Are relational style and neuropsychological performance predictors of social attributions in chronic schizophrenia?

Gary Donohoe, Ilaria Spoletini, Nicola McGlade, Caragh Behan, Judy Hayden, Therese O'Donoghue, Rosie Peel, Farhan Haq, Christopher Walker, Eadbhard O'Callaghan, Gianfranco Spalletta, Michael Gill, Aiden Corvin

Research output: Contribution to journalArticlepeer-review


Attributional style is defined as the pervasive tendency to explain the cause of social actions in terms of oneself, or others, or the context of the event. While the clinical correlates of this aspect of social cognition have been widely researched, its links with relationship style and neuropsychological performance, although hypothesised, have received less attention. This study investigated whether attributional style is predicted by variance in either relationship style or neuropsychological performance in schizophrenia. We assessed attributional style (using the Internal, Personal and Situational Attributions Questionnaire [IPSAQ]), relationship style (using Bartholomew and Horowitz's Relationship Questionnaire), and neuropsychological function (using the Wechsler Abbreviated Scale of Intelligence, athe Wechsler Memory Test, and the Cambridge Automated Test Battery) in 73 stabilised outpatients with chronic schizophrenia and 78 controls matched for age and gender. 'Externalising bias' (attributing positive rather than negative events to oneself) was predicted by verbal ability in both patients and controls. 'Personalising bias' (attributing negative events to others rather than to situational factors) was predicted by higher secure relationship style ratings, but only in the patient group. This study highlights the importance of relationship style and neuropsychological performance for different aspects of attributional style in schizophrenia.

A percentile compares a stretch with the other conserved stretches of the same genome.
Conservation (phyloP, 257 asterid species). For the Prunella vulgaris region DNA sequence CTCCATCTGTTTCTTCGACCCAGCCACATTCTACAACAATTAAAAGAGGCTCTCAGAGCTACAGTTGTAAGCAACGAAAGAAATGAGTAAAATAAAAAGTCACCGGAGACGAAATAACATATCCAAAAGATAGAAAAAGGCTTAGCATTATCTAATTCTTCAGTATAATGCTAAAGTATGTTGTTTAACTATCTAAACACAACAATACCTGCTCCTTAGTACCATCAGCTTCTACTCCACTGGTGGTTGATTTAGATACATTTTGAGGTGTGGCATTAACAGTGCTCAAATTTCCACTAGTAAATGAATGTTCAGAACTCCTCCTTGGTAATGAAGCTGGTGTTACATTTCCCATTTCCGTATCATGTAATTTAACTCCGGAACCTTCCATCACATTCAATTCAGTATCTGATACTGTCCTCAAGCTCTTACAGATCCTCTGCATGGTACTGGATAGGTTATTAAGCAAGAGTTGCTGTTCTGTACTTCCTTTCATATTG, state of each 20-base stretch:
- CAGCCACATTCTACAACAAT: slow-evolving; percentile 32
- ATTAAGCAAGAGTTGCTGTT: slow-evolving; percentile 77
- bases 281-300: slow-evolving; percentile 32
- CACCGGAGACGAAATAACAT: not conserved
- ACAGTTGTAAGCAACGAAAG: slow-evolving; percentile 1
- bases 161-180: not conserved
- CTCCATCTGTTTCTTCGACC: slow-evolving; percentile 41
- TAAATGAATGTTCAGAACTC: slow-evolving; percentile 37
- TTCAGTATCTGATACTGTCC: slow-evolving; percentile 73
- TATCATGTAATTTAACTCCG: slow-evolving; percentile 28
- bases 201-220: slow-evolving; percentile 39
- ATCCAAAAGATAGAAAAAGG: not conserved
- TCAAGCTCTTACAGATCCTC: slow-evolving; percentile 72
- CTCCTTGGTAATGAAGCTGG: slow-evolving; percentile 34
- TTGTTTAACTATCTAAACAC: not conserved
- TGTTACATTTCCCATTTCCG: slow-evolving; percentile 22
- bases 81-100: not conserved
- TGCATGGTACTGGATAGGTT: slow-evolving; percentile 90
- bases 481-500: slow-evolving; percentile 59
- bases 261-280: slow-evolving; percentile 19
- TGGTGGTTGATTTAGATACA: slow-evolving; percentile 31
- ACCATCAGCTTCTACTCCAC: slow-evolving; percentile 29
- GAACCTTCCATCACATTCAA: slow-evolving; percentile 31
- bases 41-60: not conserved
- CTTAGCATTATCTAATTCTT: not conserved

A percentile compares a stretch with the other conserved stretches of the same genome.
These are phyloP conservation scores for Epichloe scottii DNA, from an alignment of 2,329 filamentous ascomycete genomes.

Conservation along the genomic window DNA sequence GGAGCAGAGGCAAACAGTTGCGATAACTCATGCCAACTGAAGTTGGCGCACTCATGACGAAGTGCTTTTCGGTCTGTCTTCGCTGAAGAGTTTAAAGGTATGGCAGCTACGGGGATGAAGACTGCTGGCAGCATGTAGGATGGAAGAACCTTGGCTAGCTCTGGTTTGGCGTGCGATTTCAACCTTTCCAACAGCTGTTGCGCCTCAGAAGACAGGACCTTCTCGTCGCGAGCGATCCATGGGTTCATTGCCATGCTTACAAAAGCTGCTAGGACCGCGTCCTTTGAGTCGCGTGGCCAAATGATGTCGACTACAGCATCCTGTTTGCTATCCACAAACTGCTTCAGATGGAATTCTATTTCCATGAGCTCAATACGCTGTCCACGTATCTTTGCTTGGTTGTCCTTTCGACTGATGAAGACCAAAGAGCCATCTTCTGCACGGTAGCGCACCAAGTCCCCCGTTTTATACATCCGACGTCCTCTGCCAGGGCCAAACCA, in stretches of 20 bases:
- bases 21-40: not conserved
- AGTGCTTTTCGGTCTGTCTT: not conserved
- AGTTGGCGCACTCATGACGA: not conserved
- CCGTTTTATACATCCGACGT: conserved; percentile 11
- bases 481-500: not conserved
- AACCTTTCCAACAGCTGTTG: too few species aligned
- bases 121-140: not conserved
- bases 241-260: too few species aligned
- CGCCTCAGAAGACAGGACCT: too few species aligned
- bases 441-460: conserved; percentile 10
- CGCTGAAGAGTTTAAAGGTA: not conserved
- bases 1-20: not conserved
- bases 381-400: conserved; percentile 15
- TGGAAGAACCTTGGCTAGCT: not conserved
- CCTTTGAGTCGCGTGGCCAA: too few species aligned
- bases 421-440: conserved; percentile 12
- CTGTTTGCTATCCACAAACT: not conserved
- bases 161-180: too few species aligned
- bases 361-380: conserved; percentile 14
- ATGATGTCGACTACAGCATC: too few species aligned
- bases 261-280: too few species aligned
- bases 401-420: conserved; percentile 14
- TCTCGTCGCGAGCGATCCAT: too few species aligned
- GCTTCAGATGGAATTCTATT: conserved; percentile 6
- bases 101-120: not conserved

Original languageEnglish
Pages (from-to)19-27
Number of pages9
JournalPsychiatry Research
Issue number1
Publication statusPublished - Oct 30 2008


  • Logical memory
  • Relationship style
  • Schizophrenia
  • Social attributions
  • Social cognition
  • Verbal IQ

ASJC Scopus subject areas

  • Psychiatry and Mental health
  • Biological Psychiatry


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